12.5 C
Johannesburg
Friday, September 30, 2022
HomeNewsEditor’s View: Forget De Ruyter; throw the whole Eskom in the bin

Editor’s View: Forget De Ruyter; throw the whole Eskom in the bin

Editor’s View: Forget De Ruyter; throw the whole Eskom in the bin

- Advertisement -

It’s easy to look at a state-owned entity and think of firing its chief executive when it fails.

But this is short-sighted and counter-productive. CEOs need time to right the ship. If you’re going to install a new CEO, you at least need to give them some time to fix things.

However, this should come with caveats – a set of measurable deliverables, time lines by which to achieve them and consequences for not meeting them.

Changing CEOs is not going to change anything at Eskom. We need to throw the whole thing in the bin.

I’m not saying dismantle it or privatise; not at all (wink, wink).

Eskom has failed spectacularly in its mandate to power South Africa’s growth and development.

Permit me to spend a few lines showing off my privilege: due to the blackouts, the back-up batteries that power my electric driveway gate, home alarm system and electric fence are on the fritz. I’m going to need to replace them all, and if “load shedding” continues, I’m going to have to replace them all again soon.

I live in a relatively safe suburb of the leafy variety, surrounded by many apartment blocks, so having the lights out doesn’t pose as big a threat to me as, say, in one of the estates on the Cape Flats. You know the ones… the estates they gave pretty names to to hide the fact they were dumping people of colour there to fend for themselves under the Group Areas Act.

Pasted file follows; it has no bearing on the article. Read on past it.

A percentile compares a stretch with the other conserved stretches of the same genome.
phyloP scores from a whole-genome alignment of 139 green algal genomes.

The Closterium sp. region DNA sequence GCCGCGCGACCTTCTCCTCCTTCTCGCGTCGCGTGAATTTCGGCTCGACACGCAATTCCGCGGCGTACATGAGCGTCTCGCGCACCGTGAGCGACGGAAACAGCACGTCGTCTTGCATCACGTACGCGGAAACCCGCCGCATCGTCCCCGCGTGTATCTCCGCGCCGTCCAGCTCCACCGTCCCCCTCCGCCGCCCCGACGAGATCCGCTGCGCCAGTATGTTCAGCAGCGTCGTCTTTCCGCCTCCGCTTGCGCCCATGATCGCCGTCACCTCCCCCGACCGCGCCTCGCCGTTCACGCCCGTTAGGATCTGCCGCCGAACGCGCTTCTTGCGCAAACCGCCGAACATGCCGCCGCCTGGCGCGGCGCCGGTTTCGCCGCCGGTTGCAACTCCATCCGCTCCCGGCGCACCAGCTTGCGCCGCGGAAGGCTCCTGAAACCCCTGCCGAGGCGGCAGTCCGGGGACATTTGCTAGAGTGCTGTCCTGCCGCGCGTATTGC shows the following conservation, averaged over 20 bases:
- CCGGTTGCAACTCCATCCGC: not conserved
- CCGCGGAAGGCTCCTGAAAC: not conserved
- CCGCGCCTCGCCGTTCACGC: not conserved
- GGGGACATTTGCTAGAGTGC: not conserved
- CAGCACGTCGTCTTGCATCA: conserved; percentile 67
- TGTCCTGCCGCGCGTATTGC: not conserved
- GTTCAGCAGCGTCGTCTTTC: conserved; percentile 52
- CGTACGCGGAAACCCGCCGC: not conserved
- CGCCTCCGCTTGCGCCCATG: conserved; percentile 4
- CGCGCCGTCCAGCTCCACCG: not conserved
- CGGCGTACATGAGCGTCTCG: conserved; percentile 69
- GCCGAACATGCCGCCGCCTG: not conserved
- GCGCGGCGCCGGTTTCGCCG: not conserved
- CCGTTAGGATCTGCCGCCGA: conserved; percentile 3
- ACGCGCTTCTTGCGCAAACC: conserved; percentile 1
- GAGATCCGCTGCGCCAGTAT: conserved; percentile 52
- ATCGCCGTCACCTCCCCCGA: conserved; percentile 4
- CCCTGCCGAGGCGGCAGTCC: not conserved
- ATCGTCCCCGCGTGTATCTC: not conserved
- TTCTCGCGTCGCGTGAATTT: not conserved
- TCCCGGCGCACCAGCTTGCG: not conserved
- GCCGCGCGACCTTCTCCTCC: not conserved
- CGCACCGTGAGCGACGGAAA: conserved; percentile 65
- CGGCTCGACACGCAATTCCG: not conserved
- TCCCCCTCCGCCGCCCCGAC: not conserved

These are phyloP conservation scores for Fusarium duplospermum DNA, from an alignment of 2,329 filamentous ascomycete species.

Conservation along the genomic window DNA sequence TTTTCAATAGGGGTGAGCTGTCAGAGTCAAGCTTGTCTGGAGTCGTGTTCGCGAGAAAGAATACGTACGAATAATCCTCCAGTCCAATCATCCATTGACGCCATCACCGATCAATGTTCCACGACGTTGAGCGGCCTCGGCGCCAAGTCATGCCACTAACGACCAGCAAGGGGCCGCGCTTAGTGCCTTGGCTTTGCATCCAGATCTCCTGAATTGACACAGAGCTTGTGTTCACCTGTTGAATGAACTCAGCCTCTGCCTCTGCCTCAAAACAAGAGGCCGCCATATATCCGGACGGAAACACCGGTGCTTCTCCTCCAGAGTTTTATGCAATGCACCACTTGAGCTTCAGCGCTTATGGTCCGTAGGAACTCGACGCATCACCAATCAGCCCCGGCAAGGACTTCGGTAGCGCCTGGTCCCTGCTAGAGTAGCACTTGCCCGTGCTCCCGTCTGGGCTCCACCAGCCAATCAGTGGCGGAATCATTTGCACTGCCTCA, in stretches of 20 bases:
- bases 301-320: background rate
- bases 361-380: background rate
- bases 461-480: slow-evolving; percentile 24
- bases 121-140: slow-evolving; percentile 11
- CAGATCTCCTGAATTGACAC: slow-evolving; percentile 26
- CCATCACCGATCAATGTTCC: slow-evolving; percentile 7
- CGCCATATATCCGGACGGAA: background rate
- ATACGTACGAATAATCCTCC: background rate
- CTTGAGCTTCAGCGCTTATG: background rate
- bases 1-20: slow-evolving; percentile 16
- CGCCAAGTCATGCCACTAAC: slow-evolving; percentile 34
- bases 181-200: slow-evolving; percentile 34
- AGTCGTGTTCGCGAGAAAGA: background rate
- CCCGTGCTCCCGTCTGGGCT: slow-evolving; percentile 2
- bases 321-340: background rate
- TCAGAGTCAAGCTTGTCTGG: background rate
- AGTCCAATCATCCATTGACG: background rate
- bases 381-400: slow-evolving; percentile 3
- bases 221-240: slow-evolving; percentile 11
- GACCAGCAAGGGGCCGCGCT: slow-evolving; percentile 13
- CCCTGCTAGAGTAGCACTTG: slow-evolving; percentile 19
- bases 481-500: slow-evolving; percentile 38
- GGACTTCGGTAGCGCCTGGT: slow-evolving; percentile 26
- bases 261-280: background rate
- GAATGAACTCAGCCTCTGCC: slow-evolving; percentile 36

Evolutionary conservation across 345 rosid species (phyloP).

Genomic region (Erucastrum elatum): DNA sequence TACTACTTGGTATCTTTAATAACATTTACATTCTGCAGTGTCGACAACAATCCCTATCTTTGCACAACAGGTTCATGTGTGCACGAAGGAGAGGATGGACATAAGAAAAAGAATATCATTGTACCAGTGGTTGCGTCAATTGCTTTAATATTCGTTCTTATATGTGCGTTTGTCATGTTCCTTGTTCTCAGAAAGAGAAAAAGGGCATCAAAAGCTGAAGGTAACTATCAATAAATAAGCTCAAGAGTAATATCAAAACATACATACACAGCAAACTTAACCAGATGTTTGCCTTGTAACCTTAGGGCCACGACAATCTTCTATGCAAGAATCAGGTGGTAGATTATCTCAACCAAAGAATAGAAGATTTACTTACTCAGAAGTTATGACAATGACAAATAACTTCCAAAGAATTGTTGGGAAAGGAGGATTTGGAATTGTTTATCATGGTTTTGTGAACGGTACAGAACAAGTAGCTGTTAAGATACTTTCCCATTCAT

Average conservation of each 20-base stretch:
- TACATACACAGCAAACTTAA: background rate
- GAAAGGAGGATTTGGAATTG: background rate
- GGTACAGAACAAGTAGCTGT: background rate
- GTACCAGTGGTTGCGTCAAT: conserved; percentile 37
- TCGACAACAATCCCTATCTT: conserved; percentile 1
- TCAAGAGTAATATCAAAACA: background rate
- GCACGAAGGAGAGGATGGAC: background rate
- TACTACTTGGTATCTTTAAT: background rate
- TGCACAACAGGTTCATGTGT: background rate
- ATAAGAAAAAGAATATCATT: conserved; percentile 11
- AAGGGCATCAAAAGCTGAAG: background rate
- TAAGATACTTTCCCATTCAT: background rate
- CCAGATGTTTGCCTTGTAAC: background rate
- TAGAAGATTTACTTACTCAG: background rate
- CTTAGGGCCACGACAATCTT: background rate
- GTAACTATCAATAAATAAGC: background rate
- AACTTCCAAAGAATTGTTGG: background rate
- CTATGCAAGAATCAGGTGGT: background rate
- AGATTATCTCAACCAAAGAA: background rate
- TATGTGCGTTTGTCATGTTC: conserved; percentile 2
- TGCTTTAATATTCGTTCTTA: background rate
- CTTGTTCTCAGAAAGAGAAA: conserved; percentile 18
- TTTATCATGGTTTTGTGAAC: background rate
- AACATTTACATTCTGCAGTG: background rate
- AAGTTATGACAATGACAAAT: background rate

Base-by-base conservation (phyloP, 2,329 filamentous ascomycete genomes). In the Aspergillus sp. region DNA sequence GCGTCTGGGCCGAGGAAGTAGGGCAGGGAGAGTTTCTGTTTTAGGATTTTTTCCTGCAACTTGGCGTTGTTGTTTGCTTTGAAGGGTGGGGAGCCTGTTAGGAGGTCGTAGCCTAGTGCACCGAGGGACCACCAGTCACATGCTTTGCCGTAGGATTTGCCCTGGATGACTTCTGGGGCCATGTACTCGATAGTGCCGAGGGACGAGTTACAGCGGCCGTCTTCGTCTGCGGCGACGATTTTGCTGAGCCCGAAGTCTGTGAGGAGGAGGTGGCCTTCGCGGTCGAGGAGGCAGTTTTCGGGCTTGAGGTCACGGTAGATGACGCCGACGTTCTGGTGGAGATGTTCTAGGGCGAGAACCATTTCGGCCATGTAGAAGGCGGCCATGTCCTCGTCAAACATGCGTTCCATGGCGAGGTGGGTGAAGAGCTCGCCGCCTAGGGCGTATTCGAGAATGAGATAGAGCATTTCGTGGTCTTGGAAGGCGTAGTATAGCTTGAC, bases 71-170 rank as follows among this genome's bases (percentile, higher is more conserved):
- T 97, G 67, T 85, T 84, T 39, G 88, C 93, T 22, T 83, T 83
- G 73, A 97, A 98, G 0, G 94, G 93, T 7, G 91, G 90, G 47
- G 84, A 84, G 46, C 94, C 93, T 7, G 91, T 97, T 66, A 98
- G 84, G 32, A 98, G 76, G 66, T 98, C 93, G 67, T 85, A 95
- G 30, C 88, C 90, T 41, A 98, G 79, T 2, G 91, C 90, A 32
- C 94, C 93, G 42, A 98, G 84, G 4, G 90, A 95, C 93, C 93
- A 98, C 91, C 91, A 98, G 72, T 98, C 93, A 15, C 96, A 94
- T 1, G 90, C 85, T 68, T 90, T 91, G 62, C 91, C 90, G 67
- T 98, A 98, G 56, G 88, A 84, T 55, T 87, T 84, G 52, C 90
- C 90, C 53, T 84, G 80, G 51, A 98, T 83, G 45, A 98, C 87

Lavender Hill. Hanover Park. Bonteheuwel (Colourful Hill).

There, having no street lights or electricity is a potential death sentence. Criminals move in the dark. Homes are broken into. Women are raped. People are killed.

Eskom’s spectacular failure is a threat to the safety and security or our people.

You’ve not only taken away our electricity, you’ve taken away our power.

Earlier this week, I had 2.5 hours of electricity during the course of my work day. That’s six unproductive hours.

Imagine my income relied on a physical store being open so I could make sales to earn commission to put food on my family’s table. Imagine I worked in retail and no one came to my store because we were closed for six hours. Imagine no one came to my salon to have their hair done. Imagine I was a small business owner with suppliers and staff to pay.

No, Eskom, you can’t. You can’t imagine what darkness means. You’ve not only taken away our electricity, you’ve taken away our power.

How do we fix it?

Well, I’ve always been a proponent of competition breeding excellence. You can’t know how much better you can be unless there is a worthy rival pushing you to better yourself.

That’s what we need – competition for Eskom.

Open the market for private energy suppliers to cater to the needs of our consumers. Allow renewable energy companies to use the power delivery infrastructure to electrify people’s homes.

I’m not naïve to believe this is easy. It surely can’t be as simple as three or four fibre internet service providers using the same cabling and infrastructure.

I am also not naïve to believe this wouldn’t open the door for hyper-capitalism which would invariably drive prices through the roof. No, keep Eskom limping and hobbling along providing basic energy needs at government-subsidised costs. Eskom is there to provide a reliable service to the people of South Africa, not to make a profit.

Eskom is there to provide a reliable service to the people of South Africa, not to make a profit.

The taxes the government can earn off private electricity providers could boost our coffers. Private medical care and state-run medical care can co-exist. Why can’t electricity supply?

We have been at the mercy of a failed entity for far too long. I, for one, am sick of it.

IOL

Original Article

- Advertisement -
RELATED ARTICLES
- Advertisment -

Most Popular

- Advertisment -